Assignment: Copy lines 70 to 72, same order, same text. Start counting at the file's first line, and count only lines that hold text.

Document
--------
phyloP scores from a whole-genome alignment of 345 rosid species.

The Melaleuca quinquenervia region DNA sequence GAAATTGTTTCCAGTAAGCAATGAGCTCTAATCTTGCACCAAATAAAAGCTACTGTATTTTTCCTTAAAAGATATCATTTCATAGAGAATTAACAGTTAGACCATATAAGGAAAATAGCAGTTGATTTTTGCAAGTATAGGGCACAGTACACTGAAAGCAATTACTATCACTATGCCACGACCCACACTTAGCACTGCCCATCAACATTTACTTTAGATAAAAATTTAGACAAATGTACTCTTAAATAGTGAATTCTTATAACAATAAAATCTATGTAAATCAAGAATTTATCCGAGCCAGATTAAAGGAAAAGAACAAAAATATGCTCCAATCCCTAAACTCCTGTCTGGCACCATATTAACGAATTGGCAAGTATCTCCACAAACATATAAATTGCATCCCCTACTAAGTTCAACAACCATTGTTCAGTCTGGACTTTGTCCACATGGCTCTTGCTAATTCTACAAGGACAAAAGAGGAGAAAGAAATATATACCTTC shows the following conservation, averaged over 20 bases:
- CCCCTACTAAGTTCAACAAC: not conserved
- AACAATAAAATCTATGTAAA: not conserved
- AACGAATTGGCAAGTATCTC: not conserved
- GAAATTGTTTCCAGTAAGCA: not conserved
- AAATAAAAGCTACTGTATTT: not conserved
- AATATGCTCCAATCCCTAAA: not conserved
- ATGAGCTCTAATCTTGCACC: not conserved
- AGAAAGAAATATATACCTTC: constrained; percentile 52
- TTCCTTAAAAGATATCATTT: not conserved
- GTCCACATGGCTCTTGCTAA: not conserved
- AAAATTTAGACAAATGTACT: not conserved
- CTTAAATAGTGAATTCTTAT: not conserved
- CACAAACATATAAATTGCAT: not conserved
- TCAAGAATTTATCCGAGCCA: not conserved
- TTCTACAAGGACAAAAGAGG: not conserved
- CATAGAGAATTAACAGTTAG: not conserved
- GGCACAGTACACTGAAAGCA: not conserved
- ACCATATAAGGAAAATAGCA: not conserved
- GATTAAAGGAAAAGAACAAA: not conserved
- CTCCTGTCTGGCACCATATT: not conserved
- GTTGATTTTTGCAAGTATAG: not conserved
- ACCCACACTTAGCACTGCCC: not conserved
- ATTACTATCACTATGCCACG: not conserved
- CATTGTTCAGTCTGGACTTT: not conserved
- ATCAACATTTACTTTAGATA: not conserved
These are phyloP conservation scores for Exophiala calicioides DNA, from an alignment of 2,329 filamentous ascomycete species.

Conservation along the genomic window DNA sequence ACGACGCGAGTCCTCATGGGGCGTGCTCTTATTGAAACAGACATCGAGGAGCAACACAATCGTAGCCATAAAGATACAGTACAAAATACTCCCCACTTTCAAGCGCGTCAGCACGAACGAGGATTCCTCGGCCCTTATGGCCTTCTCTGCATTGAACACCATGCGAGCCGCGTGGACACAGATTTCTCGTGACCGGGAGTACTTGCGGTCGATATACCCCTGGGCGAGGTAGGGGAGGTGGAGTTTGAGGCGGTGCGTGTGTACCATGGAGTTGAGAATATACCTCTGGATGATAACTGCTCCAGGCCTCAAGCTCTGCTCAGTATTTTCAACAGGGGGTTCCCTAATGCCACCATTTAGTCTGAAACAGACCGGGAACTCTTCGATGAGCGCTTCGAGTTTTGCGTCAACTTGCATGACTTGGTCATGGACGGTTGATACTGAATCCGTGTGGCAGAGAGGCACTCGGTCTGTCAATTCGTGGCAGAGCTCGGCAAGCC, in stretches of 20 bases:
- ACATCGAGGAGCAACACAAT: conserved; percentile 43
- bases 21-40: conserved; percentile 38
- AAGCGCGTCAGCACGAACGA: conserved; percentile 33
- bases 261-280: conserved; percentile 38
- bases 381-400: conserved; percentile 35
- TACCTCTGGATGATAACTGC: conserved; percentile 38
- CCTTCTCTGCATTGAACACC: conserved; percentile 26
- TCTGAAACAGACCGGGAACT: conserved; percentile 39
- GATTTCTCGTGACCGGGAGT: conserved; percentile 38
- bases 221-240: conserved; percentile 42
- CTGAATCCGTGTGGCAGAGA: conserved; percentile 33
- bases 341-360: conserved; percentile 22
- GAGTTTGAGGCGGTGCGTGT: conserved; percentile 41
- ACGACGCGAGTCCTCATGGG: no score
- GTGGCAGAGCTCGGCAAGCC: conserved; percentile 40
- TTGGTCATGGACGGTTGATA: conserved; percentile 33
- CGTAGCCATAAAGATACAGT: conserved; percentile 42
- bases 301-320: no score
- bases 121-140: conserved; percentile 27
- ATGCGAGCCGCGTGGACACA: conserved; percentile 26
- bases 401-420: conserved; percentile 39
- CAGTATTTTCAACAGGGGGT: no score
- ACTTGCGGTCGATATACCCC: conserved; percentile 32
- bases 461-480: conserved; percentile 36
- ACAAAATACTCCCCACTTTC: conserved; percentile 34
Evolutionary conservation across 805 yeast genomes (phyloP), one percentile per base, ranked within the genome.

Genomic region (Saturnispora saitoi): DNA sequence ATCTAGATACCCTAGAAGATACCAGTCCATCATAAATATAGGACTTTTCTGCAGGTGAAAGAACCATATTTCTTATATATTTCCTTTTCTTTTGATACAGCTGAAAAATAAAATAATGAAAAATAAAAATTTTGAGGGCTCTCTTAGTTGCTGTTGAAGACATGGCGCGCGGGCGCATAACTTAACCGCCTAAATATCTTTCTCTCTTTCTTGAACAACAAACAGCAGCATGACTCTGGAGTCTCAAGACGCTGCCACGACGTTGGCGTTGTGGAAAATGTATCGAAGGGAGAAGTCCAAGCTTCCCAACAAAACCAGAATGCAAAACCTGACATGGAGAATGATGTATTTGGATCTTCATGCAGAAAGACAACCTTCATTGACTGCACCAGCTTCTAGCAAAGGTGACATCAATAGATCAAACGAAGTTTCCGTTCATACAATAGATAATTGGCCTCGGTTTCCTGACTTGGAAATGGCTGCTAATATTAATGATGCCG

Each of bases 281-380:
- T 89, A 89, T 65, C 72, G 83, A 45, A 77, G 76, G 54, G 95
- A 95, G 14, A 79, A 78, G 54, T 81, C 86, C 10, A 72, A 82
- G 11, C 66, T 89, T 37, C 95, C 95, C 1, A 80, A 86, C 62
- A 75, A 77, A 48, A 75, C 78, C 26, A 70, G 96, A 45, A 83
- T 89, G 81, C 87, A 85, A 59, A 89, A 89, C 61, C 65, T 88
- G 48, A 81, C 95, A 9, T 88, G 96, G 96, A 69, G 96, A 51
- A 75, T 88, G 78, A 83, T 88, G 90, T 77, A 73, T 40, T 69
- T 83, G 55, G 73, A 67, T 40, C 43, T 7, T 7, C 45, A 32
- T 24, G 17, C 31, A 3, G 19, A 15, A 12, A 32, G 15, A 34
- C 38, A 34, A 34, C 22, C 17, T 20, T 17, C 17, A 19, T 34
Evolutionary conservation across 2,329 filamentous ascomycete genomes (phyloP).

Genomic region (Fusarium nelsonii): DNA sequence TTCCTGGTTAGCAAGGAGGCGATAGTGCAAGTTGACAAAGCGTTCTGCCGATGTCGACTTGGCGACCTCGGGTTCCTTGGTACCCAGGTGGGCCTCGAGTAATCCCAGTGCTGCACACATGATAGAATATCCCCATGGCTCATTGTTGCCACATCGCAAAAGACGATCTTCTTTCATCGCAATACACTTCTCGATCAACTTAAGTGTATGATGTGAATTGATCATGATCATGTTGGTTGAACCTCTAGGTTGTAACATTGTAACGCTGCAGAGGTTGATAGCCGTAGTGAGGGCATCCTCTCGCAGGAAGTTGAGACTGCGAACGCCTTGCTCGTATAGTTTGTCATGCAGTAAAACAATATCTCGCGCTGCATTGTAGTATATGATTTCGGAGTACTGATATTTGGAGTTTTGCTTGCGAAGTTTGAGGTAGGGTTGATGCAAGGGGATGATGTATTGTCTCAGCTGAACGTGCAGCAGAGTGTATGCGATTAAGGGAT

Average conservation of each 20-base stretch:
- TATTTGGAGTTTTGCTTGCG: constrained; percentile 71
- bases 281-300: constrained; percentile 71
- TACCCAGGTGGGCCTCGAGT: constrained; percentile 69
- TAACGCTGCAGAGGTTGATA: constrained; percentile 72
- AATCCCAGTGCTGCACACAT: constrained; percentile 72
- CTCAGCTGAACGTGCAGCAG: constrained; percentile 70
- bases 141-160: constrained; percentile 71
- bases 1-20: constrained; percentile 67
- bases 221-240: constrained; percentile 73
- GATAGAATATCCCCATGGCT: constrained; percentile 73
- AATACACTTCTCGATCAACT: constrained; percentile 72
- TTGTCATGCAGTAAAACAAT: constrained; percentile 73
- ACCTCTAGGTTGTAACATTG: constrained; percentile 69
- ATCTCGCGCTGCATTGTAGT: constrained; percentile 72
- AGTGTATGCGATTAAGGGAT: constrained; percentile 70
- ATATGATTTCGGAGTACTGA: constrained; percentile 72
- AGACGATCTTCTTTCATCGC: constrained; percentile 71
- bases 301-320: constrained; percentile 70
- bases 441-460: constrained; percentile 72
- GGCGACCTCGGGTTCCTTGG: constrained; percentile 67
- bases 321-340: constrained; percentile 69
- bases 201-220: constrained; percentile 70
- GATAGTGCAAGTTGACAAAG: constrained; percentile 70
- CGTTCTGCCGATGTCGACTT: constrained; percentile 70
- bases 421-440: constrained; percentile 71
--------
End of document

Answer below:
Average conservation of each 20-base stretch:
- TATTTGGAGTTTTGCTTGCG: constrained; percentile 71
- bases 281-300: constrained; percentile 71